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December 27 2013

Farewell to The Grid, from Minneapolis’ Abbey Seitz

December 27th, 2013Posted by 

Having lived in Minnesota for the entirety of my life, I did not think there was much more I could learn about this state. I associated the suburbs with my past, and I sought to find new adventures in far-off cities. However, after coming home to Minnesota, and moving to Minneapolis, I realized that I […]

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December 26 2013

Oakland Among Five California Cities Awarded in First Round of Rockefeller Foundation’s 100 Resilient Cities

December 26th, 2013Posted by 

The Rockefeller Foundation announced their 100 Resilient Cities Centennial Challenge during their 100th birthday on May 14th, 2013. Following over 1,000 registrations and 400 applications from cities around the world, the first group, having “demonstrated a dedicated commitment to building their own capacities to prepare for, withstand, and bounce back rapidly from shocks and stresses,” […]

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December 26 2013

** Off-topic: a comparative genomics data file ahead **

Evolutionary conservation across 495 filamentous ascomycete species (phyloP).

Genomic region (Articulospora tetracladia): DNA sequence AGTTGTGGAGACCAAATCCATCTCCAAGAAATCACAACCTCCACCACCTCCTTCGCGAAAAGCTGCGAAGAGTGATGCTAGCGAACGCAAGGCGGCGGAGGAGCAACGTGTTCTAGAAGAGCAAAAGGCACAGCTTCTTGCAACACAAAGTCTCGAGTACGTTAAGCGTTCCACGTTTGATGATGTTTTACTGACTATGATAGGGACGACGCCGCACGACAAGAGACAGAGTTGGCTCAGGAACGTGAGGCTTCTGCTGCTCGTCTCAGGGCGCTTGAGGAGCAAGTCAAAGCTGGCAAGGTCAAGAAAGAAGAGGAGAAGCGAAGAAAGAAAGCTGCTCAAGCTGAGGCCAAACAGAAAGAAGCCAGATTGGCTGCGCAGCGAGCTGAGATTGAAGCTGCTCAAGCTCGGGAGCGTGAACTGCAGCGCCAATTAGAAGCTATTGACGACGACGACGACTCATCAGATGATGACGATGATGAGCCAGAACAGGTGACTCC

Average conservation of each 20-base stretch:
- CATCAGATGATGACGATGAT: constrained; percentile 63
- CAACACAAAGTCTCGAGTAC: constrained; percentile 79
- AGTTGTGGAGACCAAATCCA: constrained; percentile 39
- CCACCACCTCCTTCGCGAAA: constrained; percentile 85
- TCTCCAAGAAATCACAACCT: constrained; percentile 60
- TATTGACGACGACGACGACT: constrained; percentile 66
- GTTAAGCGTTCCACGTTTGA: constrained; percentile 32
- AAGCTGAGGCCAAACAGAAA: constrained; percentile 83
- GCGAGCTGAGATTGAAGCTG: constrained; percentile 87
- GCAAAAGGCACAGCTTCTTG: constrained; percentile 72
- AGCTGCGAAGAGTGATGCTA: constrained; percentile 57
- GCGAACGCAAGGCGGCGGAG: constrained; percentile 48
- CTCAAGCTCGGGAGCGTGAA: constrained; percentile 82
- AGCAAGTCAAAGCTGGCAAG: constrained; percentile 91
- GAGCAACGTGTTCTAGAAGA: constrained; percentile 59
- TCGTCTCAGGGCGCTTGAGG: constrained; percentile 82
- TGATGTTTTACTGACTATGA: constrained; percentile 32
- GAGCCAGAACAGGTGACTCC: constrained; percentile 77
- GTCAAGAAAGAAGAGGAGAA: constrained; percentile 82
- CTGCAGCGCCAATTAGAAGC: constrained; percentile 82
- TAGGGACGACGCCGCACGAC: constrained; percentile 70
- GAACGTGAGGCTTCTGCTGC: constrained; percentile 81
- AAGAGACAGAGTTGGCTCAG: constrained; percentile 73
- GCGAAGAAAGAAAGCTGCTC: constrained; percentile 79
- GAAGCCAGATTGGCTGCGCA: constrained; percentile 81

Cities and Climate Change: Kansas City, MO Perspectives on a Global Issue

December 26th, 2013Posted by 

Cities have gained considerable importance in the dialogue of climate change and environmental sustainability. A majority of the earth’s growing population is projected to live in cities. Not only are they responsible for a majority of earth’s energy and resource consumption, cities also subsequently produces the highest amount of wastes and emissions, and are therefore […]

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December 23 2013

Pedestrian Blues: Walking in Paris, France

December 23rd, 2013Posted by 

In Paris proper, 60% of travel is done by foot. In order to make the movement of pedestrians easier and safer, especially for the most vulnerable, the city has carried out a number of developments over the past decade. Such developments include widening sidewalks, shortening crosswalks, lowering sidewalks, and creating shared spaces. Nevertheless, pedestrians still […]